WILLIAMSON COUNTY, Texas - On a farm east of Georgetown, feed-corn continues to be harvested.
The land is owned by Clifton Kotrla, and from inside his combine, Kotrla has a good view of what's happening. That includes how a recent storm knocked down several rows corn.
It was a tough hit during another drought year with an added slap of inflation.
"This one is worse on us because the input cost is so great. The input cost is what's killing us. If everything was cheap, it would be different," said Kotrla.
A plan to help farmers and ranchers cope is being developed. Texas Agriculture Commissioner Sid Miller said he doubts state lawmakers will include any financial bail out.
"I’ve reached out to the Governor to ask him to extend the over-height over-weight limits on agriculture products, so we can bring in as much as a truck will hold. And because, as you know, the cost of diesel now is making freight and bringing the hay end, it's extremely expensive. So, we're doing that. We're working with local producers on my website at texasagriculture.gov. We have our hay hotline up where people can go look for hay or sale hay if you've got some. So we're doing everything we possibly can to relieve the situation," Miller said.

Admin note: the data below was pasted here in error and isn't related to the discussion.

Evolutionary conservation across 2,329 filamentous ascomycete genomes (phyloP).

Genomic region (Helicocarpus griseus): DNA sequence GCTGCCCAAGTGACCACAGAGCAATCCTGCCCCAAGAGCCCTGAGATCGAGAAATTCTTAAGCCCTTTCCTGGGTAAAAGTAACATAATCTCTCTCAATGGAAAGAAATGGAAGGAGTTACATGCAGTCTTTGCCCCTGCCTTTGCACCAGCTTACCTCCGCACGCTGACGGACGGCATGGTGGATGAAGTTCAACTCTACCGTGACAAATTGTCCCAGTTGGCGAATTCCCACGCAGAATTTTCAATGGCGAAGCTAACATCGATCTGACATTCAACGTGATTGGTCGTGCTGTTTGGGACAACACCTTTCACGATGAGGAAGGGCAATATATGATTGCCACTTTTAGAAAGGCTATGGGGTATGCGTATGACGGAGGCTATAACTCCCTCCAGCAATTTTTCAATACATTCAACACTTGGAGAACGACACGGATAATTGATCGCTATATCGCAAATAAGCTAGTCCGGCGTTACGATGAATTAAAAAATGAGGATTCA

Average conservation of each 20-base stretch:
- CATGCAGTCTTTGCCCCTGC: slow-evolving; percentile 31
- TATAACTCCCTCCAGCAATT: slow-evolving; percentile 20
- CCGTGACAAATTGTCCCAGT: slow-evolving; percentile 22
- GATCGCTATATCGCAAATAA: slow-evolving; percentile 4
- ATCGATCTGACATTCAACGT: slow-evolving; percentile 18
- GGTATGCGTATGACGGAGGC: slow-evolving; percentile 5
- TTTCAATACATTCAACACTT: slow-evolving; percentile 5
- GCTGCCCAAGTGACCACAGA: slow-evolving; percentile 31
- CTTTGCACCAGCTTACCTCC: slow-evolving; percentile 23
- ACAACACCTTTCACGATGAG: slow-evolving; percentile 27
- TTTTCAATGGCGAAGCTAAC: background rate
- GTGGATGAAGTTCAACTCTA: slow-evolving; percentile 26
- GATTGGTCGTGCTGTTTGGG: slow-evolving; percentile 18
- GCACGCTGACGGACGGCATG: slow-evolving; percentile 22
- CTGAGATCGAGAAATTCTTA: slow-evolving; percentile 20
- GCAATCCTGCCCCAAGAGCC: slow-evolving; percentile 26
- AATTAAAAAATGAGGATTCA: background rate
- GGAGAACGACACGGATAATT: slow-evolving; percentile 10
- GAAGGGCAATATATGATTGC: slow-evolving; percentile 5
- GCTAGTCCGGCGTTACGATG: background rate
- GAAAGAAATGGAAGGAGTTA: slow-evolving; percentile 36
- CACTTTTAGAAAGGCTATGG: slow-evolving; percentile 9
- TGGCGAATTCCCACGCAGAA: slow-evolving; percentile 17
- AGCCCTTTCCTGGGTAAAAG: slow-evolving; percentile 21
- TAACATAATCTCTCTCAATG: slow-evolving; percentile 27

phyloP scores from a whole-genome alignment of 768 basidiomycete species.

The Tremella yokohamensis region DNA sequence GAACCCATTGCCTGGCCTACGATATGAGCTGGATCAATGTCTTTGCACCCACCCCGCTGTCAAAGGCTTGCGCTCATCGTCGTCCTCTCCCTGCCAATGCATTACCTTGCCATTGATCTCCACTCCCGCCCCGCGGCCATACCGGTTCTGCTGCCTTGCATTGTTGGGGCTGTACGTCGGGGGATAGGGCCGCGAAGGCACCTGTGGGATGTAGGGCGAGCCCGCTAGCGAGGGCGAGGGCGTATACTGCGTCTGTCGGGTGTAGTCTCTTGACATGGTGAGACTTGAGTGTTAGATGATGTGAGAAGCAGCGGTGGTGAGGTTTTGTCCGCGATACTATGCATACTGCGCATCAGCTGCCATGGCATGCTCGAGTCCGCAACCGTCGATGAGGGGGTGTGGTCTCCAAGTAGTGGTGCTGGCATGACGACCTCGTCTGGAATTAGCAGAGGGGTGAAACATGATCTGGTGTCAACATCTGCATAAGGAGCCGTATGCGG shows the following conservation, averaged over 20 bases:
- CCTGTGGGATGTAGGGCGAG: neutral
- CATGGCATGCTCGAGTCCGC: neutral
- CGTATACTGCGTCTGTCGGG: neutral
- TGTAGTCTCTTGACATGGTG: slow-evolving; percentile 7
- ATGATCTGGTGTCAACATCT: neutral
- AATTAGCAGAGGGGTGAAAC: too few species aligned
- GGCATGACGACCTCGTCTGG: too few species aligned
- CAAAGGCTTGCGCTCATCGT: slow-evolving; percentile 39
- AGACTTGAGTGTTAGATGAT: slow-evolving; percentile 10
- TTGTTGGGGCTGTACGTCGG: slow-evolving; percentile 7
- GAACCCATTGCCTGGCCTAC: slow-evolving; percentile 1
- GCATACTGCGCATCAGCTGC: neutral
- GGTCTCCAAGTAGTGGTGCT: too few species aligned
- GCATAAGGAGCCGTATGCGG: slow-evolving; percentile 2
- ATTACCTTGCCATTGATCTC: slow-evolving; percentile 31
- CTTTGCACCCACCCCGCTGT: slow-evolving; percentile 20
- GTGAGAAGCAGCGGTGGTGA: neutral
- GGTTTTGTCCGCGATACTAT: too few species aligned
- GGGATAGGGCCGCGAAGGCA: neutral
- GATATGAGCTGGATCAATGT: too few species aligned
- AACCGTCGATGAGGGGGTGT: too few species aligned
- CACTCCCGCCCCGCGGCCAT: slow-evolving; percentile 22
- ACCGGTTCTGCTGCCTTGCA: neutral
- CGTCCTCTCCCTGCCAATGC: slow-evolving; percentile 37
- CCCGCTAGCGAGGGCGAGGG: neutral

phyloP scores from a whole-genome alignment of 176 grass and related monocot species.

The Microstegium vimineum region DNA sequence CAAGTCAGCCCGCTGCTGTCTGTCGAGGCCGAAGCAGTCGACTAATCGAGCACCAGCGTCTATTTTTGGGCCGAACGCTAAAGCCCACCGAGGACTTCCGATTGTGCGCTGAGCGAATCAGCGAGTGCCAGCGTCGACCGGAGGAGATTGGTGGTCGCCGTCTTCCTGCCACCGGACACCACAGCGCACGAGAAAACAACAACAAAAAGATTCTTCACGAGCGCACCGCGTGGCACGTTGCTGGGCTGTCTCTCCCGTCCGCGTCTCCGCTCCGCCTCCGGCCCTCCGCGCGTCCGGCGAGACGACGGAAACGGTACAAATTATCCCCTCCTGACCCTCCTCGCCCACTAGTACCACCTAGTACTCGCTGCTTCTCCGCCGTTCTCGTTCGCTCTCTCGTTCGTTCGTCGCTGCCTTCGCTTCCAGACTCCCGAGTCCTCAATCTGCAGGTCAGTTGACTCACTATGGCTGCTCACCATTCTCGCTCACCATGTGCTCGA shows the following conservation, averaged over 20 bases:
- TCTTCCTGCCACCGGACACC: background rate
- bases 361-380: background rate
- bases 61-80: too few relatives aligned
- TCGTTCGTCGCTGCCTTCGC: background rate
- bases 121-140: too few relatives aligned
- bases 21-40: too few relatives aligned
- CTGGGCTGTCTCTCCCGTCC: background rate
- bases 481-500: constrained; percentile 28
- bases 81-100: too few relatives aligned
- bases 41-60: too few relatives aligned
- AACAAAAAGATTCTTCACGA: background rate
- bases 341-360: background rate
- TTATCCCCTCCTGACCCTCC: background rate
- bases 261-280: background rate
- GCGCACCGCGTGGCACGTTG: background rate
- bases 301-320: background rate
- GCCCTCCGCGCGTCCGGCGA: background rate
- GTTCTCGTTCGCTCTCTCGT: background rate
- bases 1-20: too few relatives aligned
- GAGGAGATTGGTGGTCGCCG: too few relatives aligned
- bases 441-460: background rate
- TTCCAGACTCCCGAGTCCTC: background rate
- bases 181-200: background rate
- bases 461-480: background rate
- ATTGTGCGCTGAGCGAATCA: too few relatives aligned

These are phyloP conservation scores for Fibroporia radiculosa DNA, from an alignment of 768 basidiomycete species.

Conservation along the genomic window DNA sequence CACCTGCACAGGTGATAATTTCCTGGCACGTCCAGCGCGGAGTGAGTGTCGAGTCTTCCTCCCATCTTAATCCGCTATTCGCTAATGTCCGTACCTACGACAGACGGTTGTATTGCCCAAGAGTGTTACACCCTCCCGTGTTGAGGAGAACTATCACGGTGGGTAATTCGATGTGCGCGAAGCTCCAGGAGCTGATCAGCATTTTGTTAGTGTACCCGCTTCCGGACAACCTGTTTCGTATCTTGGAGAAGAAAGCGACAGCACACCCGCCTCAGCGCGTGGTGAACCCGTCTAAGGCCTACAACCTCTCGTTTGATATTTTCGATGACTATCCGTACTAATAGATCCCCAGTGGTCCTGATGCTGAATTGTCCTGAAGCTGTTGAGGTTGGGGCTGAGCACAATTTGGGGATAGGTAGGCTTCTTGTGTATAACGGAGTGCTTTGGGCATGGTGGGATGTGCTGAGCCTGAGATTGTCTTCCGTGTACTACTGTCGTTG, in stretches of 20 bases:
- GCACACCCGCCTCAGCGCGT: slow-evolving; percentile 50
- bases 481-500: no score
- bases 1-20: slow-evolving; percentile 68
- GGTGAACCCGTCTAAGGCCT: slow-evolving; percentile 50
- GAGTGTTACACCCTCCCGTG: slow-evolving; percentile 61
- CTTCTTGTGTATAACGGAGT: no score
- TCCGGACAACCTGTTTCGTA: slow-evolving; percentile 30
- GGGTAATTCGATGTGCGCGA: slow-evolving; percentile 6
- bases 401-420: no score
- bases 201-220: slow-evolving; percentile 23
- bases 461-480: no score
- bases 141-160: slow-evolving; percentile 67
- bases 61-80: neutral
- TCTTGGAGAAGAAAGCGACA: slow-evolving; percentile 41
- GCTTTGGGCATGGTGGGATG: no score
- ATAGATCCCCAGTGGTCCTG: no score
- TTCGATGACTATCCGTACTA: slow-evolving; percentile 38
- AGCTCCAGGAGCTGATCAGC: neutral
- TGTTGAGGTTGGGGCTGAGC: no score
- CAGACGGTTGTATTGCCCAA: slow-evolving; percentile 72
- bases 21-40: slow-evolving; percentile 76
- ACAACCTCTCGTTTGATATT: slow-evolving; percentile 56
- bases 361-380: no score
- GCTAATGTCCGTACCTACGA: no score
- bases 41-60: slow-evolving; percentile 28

To help prepare for and understand future droughts, an effort is being made to expand a type of early warning system.
The National Weather Service is promoting a program called condition monitoring observation report. Essentially, it puts more boots and eyes in the fields.
"Nothing beats being able to actually see the conditions that are happening out in various portions of the area. And that definitely helps to confirm the information that the drought indicators are giving scientists as they draw the weekly maps and as they analyze the impacts of drought on the agriculture and ranching sectors," said Keith White with the National Weather Service.
The data includes providing historical perspective. That information could be used to draft action plans.
"Especially for people that are able to plan ahead for their planting schedules or for, you know, having enough hay available for their, you know, livestock, all that kind of stuff can definitely, you know, be done a lot better if they have the right data and the right information available to them when they need it," said White.
For farmers Clifton Kotrla, any help is appreciated. He is willing to sign up for the weather monitoring.
"I’ll be doing the best I can, that's all I can do," said Kotrla.
About a dozen farmers and ranchers in Central Texas have signed up for the monitoring program.
FOX 7 is told even people in urban areas can participate.